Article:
The Little Book of Lykke by Meik Wiking – Review
By Helen Johnston
To paraphrase Thomas Jefferson, everybody should be allowed the right to pursue happiness. But what does it mean to be happy? And how do we go about pursuing it?
We can all point to times of happiness in our lives – holidays, wedding day, birth of children, birthday parties – but existing in a permanent state of happiness seems like a pipe dream. Perhaps contentment is a better word to describe how we feel when all’s well in our own world.
Denmark has been called the world’s happiest country, so it seems only fitting that the Happiness Research Institute should be based in its capital Copenhagen. And who better to write a book about happiness or lykke (pronounced luuhkah) than the institute’s CEO Meik Wiking?
The cynic in me thought this would be a preachy book from some kind of hippy who would spout unrealistic nonsense about achieving utopia. But I’m happy to say I was wrong. Wiking acknowledges that we’re living in difficult times and many people are struggling, but he warns that now is not the time for cynicism and fear.
He had me gripped from the first few pages as he put forward everyday suggestions for making our lives happier, in easy-to-understand language and, perhaps most importantly, with ideas backed up by data.
This isn’t pie in the sky stuff, it’s grounded in real life, and he doesn’t preach about how great the Danes are either. He points out that, far from walking round with smiles on their faces, they are often accused of suffering from ‘resting bitch face’. They also don’t have the longest life spans – too much smoking, drinking, eating meat and sugar.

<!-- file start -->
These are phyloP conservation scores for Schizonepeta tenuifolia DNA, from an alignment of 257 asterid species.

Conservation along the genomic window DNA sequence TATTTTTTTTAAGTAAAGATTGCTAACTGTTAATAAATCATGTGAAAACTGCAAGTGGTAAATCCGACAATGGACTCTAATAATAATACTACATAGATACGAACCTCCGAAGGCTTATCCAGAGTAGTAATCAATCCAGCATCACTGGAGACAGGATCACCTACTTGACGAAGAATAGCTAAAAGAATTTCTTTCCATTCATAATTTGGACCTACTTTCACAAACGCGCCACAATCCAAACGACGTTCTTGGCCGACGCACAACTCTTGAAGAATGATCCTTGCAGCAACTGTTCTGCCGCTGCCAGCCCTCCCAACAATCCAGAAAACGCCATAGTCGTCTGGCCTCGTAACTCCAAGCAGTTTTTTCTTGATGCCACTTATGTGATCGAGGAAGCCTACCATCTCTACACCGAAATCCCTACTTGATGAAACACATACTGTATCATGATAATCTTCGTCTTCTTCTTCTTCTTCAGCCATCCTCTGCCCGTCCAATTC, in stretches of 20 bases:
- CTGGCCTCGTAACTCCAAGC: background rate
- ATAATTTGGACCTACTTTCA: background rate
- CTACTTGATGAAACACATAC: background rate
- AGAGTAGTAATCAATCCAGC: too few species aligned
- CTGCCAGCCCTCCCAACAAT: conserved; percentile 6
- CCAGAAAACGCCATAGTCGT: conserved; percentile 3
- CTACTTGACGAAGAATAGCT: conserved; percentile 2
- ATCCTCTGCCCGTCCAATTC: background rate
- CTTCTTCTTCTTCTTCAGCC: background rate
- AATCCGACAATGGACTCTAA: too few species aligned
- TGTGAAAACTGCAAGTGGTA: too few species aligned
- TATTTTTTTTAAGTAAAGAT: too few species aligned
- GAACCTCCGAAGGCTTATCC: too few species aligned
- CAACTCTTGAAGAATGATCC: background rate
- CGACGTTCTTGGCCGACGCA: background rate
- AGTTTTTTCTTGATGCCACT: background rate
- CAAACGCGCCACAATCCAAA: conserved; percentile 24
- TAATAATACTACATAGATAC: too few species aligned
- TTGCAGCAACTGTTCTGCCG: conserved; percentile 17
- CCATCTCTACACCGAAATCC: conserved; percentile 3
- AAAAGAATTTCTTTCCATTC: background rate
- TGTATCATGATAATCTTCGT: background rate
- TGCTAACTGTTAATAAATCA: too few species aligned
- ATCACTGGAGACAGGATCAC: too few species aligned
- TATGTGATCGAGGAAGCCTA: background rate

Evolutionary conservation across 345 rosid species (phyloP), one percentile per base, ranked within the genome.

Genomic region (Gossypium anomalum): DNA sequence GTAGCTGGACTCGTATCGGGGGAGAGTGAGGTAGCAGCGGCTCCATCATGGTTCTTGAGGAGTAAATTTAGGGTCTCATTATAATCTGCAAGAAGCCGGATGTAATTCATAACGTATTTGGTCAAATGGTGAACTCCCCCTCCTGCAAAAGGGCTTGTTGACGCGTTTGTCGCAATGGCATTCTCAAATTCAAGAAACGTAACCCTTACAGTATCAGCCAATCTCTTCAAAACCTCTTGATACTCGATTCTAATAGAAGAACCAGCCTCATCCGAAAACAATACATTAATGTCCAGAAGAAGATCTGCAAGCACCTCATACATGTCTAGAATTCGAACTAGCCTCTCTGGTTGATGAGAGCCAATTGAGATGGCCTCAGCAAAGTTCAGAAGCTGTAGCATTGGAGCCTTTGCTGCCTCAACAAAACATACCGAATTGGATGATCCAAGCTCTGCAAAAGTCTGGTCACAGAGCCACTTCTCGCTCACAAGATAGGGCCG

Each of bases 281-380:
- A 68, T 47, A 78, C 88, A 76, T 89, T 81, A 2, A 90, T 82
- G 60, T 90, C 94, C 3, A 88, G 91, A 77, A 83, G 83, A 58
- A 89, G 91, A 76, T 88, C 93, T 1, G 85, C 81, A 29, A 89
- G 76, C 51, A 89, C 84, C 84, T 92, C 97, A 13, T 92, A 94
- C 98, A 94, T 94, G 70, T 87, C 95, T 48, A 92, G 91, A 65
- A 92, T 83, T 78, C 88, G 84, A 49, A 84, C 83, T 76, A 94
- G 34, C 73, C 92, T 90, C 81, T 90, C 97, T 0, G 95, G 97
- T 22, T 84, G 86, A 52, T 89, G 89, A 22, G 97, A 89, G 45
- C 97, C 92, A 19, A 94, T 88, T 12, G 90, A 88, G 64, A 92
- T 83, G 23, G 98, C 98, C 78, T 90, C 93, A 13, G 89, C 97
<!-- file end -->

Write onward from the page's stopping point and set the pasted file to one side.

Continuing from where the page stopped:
What they do have though is a strong social conscience. They pay high taxes so that everyone can enjoy quality of life, including free healthcare and free university education. As Wiking puts it, they see paying tax as investing in their community.
He has chapters on togetherness, money, health, freedom, trust and kindness, all of which have a role to play in our happiness. These chapters include statistics, case studies, and inspirational quotes.
In his concluding chapter he uses a Yorkshire example, Todmorden’s Incredible Edible food-growing project, to highlight the benefits of community spirit. He points out this has been achieved without any Government support or any strategy documents being drawn up, and brings happiness to many.
The book itself made me happy because of how pretty it is. Its pages contain beautiful art work, gorgeous photos, and different coloured pages, all combining to produce a thing of loveliness for your book shelf.
Wiking is asking readers to help with his research by using the hashtag #Look4Lykke on social media to spread the word about examples of what increases happiness in your own life or generally.
By some strange coincidence, no sooner had I finished reading this book than the following quote popped up on my Twitter feed: “The happiest people don’t have the best of everything, they just make the best of everything.”
It made me smile. If we #Look4Lykke, we’ll find it.
‘The Little Book of Lykke’ by Meik Wiking is published by Penguin Life, £9.99